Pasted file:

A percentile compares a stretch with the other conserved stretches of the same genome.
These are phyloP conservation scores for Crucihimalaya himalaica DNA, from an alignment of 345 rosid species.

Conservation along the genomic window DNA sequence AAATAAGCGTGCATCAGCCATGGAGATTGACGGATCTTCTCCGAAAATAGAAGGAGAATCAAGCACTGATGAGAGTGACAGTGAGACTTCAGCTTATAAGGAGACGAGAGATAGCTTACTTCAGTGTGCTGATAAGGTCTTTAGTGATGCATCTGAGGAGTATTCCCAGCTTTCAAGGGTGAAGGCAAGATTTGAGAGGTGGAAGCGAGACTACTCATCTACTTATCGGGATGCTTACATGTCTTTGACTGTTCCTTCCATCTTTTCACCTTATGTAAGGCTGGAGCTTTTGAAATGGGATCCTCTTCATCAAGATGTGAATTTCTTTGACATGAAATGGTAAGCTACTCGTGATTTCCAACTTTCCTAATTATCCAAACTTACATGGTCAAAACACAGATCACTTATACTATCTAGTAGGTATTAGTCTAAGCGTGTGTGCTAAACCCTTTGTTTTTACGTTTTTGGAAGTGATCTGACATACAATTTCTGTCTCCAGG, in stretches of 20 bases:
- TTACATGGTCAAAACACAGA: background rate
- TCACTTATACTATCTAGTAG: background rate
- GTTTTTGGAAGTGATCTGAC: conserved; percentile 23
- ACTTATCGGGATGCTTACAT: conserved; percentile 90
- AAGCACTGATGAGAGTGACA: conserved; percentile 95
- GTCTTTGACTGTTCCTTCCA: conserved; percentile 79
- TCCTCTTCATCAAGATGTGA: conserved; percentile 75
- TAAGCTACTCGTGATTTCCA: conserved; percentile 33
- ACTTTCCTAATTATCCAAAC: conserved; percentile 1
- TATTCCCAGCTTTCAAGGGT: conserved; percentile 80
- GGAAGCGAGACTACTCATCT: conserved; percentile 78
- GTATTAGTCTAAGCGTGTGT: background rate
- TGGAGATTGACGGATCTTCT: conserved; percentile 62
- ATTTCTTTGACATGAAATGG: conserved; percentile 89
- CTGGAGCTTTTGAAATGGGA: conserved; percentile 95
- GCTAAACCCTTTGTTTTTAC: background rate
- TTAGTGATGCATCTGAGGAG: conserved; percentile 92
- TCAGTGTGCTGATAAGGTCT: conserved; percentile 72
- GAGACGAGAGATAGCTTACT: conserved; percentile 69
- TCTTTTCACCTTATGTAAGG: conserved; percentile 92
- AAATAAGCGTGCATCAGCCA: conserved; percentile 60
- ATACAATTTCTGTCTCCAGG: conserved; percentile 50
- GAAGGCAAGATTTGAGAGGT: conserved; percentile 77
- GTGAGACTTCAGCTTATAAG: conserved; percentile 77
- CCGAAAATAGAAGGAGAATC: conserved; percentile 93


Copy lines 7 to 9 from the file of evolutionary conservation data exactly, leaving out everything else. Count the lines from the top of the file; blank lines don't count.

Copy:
- ACTTATCGGGATGCTTACAT: conserved; percentile 90
- AAGCACTGATGAGAGTGACA: conserved; percentile 95
- GTCTTTGACTGTTCCTTCCA: conserved; percentile 79